They say that everything’s bigger in Texas. That’s definitely true for cowboys’ hats and the ranches they work on. One ranch in Texas is bigger than the whole state of Rhode Island! It makes sense when you think about how hungry cows are. Depending on a cow’s size, it can eat 25-30 pounds of grass, hay, and other food in a day. Cows can walk pretty far, too, so you need about 10-15 acres for every cow. An acre is about 3/4 the size of a football field. 1 human worker has to take care of 800 or even 1,000 cows. So ranchers get help from herding animals like horses and dogs. Horses can walk more than 30 miles per day – a lot easier for them to chase cows than for us to do it!
Wee ones: Texas is called “The Lone Star State” and only has 1 star on its flag. Count the points on that star.
Little kids: If a cowboy is riding a horse next to a cow, how many legs do the 3 of them have all together? Bonus: If 1 cow needs 10 acres of land to walk around and eat, how many acres do 3 cows need?
Big kids: Another famous Texas animal is the 9-banded armadillo. How many bands would be in a group of 9 9-banded armadillos? Bonus: Believe it or not, both armadillos and cows are good at jumping. If an armadillo jumps 3 feet, a cow jumps 6 feet, and you jump in the exact middle of those 2 heights, how high do you jump?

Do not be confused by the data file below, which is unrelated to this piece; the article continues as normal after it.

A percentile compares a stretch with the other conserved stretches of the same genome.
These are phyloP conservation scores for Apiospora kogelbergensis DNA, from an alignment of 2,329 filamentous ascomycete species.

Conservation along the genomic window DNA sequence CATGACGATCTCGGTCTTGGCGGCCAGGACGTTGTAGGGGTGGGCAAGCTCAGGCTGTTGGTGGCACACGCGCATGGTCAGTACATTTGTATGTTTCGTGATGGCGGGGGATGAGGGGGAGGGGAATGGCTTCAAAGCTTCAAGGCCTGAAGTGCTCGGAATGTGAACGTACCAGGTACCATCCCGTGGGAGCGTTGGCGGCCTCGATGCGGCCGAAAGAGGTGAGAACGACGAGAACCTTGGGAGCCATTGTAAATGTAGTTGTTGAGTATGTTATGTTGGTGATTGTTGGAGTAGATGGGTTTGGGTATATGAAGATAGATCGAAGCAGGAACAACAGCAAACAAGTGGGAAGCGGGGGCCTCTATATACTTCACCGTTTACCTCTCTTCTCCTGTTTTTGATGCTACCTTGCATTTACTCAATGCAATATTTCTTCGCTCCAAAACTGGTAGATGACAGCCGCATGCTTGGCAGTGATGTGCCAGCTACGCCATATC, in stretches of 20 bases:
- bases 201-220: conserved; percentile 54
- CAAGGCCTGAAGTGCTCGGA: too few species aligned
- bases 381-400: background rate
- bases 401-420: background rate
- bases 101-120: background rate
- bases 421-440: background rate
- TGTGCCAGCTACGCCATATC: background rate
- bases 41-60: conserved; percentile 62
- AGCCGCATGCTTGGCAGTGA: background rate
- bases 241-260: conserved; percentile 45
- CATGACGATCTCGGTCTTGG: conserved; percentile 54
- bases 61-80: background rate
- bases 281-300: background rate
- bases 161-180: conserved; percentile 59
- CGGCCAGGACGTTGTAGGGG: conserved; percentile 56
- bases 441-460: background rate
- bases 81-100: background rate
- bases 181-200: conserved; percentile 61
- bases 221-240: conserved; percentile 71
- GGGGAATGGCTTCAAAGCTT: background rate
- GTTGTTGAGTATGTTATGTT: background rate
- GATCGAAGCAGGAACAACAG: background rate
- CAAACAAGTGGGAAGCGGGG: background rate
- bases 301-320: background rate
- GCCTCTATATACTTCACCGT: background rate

Wee ones: 5 points.
Little kids: 10 legs: 2 human + 4 horse + 4 cow legs. Bonus: 30 acres of land, because 10 + 10 + 10 = 30.
Big kids: 81 bands. Bonus: You jump 4 1/2 feet high. The difference between the cow and armadillo’s height is 3 feet, so you jump 1 1/2 feet higher than the armadillo and 1 1/2 feet lower than the cow. 3 + 1 1/2 = 4 1/2.
Laura Bilodeau Overdeck is founder and president of Bedtime Math Foundation. Her goal is to make math as playful for kids as it was for her when she was a child. Her mom had Laura baking before she could walk, and her dad had her using power tools at a very unsafe age, measuring lengths, widths and angles in the process. Armed with this early love of numbers, Laura went on to get a BA in astrophysics from Princeton University, and an MBA from the Wharton School of Business; she continues to star-gaze today. Laura’s other interests include her three lively children, chocolate, extreme vehicles, and Lego Mindstorms.